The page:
class IsList l where
  type Item l
  fromList :: [Item l] -> l
  listExpQ :: [ExpQ] -> ExpQ

  -- Minimal complete definition: fromList
  listExpQ = appE (varE (mkName "fromList")) . listE

If the type of a list literal determines a specific instance
of IsList at compile time, use the listExpQ from that
instance to interpret the list literal. Otherwise, use the
default listExpQ, which is just George's original proposal.

An alternative would be to put listExpQ in a separate type
class with an IsList constraint.

IsString can similarly be extended in a backward compatible
way to allow syntax checking at compile time. Here the
type could be stringExpQ :: String -> ExpQ

Numeric literals with Num and Integral can also be extended,
though I think the problem is less common for those.

Thanks,
Yitz

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Re: Two Proposals

Roman Leshchinskiy
In reply to this post by George Giorgidze-2
George Giorgidze wrote:
>
> This extension could also be used for giving data-parallel array literals
> instead of the special syntax used currently.

Unfortunately, it couldn't. DPH array literals don't (and can't really) go
through lists.

In general, if we are going to overload list literals then forcing the
desugaring to always go through lists seems wrong to me. There are plenty
of data structures where that might result in a significant performance
hit.

Roman




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Re: Two Proposals

Yitzchak Gale
Roman Leshchinskiy wrote:
> In general, if we are going to overload list literals then forcing the
> desugaring to always go through lists seems wrong to me. There are plenty
> of data structures where that might result in a significant performance
> hit.

These are literals. So the lists will almost always be quite short,
and they will be evaluated only once. So I don't think there will
be that much of a performance hit normally.

That said, my extension that allows them to be desugared
at compile time would solve that issue if it arises.

Regards,
Yitz

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Re: Two Proposals

Ryan Newton
In reply to this post by Roman Leshchinskiy
Just anecdotally I remember we had this problem with Accelerate.

Back when we were using it last Spring for some reason we were forced by the API to at least nominally go through lists on our way to the GPU -- which we sorely hoped were deforested!  At times (and somewhat unpredictably), we'd be faced enormous execution times and memory footprints as the runtime tried to create gigantic lists for feeding to Accelerate.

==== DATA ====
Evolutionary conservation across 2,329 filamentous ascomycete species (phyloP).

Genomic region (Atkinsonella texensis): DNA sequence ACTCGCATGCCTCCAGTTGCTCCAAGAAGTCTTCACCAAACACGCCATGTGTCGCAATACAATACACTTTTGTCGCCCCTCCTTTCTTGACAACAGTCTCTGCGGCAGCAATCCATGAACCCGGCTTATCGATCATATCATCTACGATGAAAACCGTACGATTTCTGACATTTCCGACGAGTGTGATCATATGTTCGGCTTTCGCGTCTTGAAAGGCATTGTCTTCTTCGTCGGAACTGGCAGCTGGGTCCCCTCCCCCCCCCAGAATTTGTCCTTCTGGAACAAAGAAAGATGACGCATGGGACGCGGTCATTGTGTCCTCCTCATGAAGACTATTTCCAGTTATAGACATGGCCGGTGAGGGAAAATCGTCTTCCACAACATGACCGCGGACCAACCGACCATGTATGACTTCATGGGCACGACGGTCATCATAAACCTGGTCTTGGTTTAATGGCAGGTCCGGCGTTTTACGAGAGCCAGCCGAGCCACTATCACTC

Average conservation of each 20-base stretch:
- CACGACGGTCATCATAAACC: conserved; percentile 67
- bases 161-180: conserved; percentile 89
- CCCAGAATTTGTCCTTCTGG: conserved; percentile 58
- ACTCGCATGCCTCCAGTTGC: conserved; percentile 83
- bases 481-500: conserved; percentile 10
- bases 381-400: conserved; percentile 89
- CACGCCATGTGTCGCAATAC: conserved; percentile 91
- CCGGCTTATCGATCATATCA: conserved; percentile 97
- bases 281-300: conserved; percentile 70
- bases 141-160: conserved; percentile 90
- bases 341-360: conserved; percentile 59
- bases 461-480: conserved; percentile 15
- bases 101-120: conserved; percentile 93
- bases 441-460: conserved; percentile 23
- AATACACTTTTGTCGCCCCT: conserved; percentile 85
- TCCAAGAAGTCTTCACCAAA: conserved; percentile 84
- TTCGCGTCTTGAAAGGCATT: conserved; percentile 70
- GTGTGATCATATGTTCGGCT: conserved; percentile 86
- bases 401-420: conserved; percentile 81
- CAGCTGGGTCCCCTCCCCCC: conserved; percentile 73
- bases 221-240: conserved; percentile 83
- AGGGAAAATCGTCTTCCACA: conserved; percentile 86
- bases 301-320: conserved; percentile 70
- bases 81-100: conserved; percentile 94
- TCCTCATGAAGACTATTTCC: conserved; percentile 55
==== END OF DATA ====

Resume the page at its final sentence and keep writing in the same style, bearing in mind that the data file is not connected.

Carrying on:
Other than that -- I like having a nice literal syntax for other types.  But I'm not sure that I construct literals for Sets and IntMaps often enough to profit much...

  -Ryan


On Tue, Oct 4, 2011 at 9:38 AM, Roman Leshchinskiy <[hidden email]> wrote:
George Giorgidze wrote:
>
> This extension could also be used for giving data-parallel array literals
> instead of the special syntax used currently.

Unfortunately, it couldn't. DPH array literals don't (and can't really) go
through lists.

In general, if we are going to overload list literals then forcing the
desugaring to always go through lists seems wrong to me. There are plenty
of data structures where that might result in a significant performance
hit.

Roman




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Re: Two Proposals

Gábor Lehel
In reply to this post by Yitzchak Gale
On Tue, Oct 4, 2011 at 3:25 PM, Yitzchak Gale <[hidden email]> wrote:

> George Giorgidze wrote:
>> My second proposal is to introduce the
>> OverloadedLists extension that overloads
>> list literals...
>
> I am opposed to this proposal as stated.
>
> But I think that with a modification,
> it can not only be improved, but also solve
> the problems with the current OverloadedStrings
> extension.
>
> OverloadedStrings - and George's unmodified
> proposal - change compile time errors into run
> time errors. Literals with hard-to-find problems
> are accepted by the compiler and become
> _|_ at run time.
>
> An example of the problem: the xml-types
> package has an IsString instance for
> Name. The fromString method parses
> XML namespaces from XML names and
> calls error if the parse fails. Without the
> extension, one would specify the parts using
> constructors; that is wordy and awkward but
> checked at compile time. A quasi-quoter
> could be defined, but that syntax would still